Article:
What You Can Do to Prevent Errors

Medication Safety

Medication safety improvement is a top priority for hospitals. You and your family can play a role in helping hospitals improve on medication safety. To prepare for your hospital stay, be sure to:

  • Bring all the medicines you are currently taking so that your health care team can review them, including over-the-counter medications, dietary supplements and herbal remedies.
  • Make sure your care team knows about any allergies to medications.
  • Know what conditions your medicines treat. It is helpful to know both the clinical and common name for your condition(s).
  • Some discomfort can be expected, but it is important to let someone know about an unexpected response to medication, which could help flag a potential problem or error in your care.
  • Make sure your care team checks your hospital wristband before giving you medication.
  • Remember that some of the same drugs have different names, while some drugs have similar names but are different. Having a printed, legible list of your medications that includes generic and brand names is helpful in sorting this out.

Preventing Falls

Falls in hospitals are a significant problem and patients of all ages are vulnerable to them. Falls often happen when patients who shouldn’t move by themselves try to get up to use the restroom. If you need to get out of bed, you should:

  • Use your call button to ask for help in getting to the restroom or to walk around the hallway
  • Wear non-slip socks or footwear that fit well
  • Lower the bed height and side rails
  • Talk to your health care team if your medicine makes you feel unsteady or dizzy

Helping Hospitalized Family Members

As a family member or loved one of a hospitalized patient, you are an integral member of the health care team. The more informed you are about their care, the better! Here’s what to do:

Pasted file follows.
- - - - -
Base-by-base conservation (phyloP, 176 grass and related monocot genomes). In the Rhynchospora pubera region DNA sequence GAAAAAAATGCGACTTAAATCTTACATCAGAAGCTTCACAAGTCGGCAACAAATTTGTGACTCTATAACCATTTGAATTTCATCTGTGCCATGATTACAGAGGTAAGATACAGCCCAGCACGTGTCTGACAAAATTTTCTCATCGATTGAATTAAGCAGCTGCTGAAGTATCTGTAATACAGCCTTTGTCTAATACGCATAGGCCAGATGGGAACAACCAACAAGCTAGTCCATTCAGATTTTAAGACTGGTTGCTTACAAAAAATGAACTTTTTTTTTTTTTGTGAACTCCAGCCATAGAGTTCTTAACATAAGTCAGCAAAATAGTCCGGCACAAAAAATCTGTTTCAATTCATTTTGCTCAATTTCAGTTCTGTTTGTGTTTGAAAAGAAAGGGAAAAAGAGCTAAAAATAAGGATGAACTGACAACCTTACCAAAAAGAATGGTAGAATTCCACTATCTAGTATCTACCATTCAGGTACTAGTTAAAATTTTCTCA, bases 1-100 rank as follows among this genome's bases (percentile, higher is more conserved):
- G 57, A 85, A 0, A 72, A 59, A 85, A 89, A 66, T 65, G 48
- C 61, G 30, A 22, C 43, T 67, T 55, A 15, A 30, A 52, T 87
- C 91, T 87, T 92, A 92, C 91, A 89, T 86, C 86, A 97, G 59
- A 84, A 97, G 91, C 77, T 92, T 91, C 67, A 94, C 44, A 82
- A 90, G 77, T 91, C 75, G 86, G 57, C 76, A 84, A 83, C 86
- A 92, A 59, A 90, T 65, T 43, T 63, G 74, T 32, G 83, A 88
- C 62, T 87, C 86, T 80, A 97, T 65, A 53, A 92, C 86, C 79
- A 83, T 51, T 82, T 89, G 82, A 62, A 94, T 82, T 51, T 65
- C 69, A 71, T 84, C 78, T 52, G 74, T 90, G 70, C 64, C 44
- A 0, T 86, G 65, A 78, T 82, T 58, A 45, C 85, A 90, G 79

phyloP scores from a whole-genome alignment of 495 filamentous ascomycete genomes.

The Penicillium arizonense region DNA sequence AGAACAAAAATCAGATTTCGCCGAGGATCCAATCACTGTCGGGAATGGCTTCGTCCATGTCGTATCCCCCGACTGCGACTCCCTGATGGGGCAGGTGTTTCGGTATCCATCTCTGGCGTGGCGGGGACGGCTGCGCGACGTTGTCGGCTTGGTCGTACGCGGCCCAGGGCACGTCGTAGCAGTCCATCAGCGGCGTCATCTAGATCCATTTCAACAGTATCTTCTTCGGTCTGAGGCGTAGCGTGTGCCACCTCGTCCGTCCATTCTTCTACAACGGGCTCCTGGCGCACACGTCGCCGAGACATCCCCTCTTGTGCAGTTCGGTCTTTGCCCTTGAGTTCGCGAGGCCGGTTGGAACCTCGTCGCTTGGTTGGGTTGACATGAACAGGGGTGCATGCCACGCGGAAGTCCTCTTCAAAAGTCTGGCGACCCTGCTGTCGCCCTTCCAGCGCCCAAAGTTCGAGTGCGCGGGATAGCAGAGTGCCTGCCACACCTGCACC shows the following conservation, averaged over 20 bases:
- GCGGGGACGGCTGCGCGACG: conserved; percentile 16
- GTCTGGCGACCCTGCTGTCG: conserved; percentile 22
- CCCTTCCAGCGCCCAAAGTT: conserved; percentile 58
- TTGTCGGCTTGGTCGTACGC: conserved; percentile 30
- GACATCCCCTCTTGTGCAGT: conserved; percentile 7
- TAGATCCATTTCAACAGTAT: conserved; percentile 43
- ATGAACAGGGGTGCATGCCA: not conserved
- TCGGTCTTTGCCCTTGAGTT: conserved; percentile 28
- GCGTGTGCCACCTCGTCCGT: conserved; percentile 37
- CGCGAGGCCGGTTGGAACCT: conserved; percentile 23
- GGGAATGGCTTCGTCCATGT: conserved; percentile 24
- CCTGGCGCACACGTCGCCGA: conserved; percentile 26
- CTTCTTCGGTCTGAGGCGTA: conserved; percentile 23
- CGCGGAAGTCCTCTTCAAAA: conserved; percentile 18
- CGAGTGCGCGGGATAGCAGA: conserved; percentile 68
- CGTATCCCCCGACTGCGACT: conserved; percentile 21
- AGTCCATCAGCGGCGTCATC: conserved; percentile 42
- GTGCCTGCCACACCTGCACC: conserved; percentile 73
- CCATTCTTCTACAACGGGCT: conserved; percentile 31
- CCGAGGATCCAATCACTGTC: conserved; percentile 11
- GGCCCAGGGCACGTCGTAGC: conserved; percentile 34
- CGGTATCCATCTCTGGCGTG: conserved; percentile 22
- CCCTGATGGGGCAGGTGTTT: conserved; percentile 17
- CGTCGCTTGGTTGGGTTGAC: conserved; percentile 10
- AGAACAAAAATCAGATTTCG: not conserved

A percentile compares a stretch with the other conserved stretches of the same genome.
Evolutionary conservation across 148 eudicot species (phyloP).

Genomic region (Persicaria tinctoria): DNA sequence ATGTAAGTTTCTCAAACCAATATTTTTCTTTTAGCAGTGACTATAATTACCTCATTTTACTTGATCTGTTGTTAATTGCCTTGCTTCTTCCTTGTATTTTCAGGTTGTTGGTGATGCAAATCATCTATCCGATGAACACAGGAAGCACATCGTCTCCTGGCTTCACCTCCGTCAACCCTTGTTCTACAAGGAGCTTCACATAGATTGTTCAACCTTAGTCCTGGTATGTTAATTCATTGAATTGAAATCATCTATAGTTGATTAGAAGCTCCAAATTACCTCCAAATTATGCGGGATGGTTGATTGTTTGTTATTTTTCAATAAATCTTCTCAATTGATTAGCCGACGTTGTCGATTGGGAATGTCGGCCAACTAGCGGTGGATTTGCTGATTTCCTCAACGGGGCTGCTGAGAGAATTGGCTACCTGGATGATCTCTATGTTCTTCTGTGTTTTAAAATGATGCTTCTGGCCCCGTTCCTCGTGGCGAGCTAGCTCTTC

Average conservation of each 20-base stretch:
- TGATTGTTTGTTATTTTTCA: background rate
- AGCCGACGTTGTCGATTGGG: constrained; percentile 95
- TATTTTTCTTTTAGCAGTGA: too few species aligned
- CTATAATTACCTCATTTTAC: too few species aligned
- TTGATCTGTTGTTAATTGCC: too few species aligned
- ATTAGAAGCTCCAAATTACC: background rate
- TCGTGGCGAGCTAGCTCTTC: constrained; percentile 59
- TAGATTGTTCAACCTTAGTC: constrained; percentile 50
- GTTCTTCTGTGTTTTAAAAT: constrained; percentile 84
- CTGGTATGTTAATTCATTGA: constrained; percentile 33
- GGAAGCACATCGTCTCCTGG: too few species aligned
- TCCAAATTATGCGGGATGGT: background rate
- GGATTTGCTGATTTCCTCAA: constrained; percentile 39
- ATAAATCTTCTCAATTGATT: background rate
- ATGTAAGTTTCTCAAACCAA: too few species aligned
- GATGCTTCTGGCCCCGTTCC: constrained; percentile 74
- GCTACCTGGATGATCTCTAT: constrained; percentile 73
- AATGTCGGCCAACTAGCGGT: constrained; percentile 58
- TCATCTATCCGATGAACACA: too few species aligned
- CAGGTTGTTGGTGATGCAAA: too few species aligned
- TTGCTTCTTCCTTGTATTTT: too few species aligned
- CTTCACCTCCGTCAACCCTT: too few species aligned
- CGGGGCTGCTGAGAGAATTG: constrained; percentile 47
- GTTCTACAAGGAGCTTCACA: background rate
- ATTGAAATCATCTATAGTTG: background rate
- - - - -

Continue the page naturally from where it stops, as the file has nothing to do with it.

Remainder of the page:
• Be present for rounds, shift changes and any major conferences with the care team and take notes. If you are not invited, ask when these events are likely to happen.
  • When the patient is recovering from surgery, request that you or another trusted family member stay overnight.
  • Arrange with other loved ones to tag team staying with the patient. If you are exhausted, you will not be as helpful as another, well-rested family member. Let the care team know who will be there in your place, especially if the person is staying overnight.

Talking with Your Doctor about Safety

As the patient, you are part of the health care team. It’s important that you prepared, listen carefully, and speak up when you need to. To help make your care experience as safe as possible be prepared. Before your visit, think about and write down any questions you may have. Ask questions when you are unsure of what you are being told, or when some something unexpected happens. Be alert and say something. During your stay, you or a companion should take notes to keep track of what’s happening.

What is a Patient Advocate and Why Should I Have One?

When you are a patient, it is a good idea to have a designated person who can help you manage your care. A patient or health care advocate watches out for you while you are in the hospital. This allows you to focus on recovering and reduces the stress felt by your family members, allowing them to offer their full support. Talk to your doctor to see if your hospital has a patient advocate.

Source: leapfroggroup.org